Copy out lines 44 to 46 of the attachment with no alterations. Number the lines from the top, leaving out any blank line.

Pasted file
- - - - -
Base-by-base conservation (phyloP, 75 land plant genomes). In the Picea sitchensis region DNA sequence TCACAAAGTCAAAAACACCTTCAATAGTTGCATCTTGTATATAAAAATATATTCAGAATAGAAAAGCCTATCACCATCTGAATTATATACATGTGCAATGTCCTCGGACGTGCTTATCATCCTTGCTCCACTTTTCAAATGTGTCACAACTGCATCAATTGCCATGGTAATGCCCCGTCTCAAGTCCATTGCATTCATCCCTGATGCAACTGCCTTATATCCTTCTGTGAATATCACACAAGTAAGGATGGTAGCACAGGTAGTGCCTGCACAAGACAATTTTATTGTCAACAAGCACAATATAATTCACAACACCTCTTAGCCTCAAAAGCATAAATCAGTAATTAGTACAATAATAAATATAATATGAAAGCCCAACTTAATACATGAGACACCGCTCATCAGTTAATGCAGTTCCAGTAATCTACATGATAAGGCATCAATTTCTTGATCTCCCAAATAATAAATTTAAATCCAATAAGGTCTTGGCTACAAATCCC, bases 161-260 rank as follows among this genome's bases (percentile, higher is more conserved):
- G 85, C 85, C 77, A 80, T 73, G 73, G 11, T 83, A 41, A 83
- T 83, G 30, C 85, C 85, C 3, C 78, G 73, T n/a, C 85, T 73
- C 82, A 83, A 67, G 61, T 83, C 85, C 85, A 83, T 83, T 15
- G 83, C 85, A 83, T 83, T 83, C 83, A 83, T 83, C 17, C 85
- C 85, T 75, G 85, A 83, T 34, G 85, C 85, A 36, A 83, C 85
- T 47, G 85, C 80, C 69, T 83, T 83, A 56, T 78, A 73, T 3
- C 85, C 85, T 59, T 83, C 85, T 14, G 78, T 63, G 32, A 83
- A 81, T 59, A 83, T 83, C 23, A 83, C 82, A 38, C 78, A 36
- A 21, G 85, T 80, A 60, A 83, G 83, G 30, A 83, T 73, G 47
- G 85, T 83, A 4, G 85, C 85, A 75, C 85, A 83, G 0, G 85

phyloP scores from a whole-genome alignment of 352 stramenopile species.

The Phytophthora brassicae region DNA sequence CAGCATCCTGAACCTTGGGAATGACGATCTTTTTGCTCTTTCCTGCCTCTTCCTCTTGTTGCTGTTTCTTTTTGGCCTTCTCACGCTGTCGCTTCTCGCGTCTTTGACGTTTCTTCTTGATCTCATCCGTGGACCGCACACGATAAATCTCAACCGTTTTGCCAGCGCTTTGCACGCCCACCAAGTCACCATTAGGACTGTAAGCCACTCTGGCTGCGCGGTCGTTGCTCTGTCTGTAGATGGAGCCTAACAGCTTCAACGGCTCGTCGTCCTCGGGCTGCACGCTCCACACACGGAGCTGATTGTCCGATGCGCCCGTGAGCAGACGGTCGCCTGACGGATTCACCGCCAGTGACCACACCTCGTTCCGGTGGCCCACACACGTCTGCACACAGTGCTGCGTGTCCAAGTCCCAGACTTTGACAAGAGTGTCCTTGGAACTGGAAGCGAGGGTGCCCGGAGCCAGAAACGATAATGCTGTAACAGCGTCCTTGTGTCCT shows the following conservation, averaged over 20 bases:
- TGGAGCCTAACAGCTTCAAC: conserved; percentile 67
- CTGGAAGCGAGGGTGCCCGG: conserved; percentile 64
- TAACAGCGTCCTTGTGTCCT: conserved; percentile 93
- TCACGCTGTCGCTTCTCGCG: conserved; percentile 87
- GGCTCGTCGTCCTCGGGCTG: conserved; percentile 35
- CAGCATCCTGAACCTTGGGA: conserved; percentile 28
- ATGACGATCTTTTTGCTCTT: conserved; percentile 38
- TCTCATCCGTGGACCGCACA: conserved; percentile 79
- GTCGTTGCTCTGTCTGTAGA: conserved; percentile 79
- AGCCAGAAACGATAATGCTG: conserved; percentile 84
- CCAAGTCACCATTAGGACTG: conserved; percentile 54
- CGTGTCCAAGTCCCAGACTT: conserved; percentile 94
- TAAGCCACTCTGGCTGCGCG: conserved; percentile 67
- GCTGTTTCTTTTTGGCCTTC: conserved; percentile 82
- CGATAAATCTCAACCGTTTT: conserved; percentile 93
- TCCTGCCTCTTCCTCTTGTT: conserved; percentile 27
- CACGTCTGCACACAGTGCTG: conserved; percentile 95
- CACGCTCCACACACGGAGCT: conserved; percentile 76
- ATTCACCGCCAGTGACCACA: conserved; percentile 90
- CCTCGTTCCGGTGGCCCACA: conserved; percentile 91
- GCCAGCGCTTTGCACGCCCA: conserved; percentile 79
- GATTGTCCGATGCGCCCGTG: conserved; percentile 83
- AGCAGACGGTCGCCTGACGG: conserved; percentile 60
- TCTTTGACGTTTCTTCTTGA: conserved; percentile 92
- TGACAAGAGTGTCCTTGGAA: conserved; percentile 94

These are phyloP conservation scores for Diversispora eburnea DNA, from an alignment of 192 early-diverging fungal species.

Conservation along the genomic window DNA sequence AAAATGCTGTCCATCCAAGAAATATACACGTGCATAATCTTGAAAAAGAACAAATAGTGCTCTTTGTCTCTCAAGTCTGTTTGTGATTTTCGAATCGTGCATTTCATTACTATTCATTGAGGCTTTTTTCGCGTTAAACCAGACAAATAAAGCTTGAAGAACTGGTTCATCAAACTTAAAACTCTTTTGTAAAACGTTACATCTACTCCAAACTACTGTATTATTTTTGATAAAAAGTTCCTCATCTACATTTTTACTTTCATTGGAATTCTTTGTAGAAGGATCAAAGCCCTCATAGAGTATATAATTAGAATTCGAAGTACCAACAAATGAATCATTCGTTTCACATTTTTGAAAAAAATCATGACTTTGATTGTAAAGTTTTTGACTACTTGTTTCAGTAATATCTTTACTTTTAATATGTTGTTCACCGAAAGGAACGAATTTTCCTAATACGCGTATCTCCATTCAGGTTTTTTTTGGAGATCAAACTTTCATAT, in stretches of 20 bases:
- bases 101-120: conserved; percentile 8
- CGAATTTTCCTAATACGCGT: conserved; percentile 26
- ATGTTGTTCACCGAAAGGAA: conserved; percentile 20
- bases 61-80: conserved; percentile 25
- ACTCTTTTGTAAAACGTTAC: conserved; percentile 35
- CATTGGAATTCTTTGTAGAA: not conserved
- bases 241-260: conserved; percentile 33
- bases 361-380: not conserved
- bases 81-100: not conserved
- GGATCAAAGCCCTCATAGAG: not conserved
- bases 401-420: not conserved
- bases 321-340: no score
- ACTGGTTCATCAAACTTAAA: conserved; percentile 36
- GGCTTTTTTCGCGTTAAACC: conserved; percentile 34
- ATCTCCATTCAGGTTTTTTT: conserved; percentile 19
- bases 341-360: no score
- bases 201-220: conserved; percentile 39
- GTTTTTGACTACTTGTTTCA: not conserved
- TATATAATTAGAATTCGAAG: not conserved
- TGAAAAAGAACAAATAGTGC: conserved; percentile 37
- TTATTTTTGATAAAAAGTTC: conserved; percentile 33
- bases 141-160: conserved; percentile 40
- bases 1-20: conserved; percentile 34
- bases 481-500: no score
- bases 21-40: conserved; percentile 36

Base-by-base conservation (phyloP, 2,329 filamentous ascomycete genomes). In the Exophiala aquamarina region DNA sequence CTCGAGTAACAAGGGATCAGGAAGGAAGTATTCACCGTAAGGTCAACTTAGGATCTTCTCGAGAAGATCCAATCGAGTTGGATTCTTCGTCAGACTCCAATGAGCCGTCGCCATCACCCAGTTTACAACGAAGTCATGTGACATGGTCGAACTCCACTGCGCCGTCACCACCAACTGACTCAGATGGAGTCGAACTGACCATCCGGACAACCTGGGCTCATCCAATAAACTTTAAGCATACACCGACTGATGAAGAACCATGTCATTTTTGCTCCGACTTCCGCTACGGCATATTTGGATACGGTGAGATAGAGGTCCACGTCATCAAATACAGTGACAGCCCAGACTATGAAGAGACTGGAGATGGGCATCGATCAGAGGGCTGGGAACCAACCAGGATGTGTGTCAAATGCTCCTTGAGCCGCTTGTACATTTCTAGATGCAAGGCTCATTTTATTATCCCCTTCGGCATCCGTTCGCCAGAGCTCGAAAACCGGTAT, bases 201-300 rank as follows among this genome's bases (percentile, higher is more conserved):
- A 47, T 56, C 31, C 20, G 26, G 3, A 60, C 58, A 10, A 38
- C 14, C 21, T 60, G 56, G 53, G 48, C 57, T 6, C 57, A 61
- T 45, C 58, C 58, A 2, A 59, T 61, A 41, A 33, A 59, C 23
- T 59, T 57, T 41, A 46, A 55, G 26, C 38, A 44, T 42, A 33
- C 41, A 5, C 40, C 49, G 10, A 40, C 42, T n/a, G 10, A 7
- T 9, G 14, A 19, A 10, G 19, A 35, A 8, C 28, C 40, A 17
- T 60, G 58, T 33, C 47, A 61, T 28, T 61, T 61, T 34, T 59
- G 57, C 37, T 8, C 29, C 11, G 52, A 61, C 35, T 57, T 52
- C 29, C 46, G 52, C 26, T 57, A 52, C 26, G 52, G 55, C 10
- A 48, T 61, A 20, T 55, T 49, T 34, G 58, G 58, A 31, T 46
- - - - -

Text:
- bases 61-80: conserved; percentile 25
- ACTCTTTTGTAAAACGTTAC: conserved; percentile 35
- CATTGGAATTCTTTGTAGAA: not conserved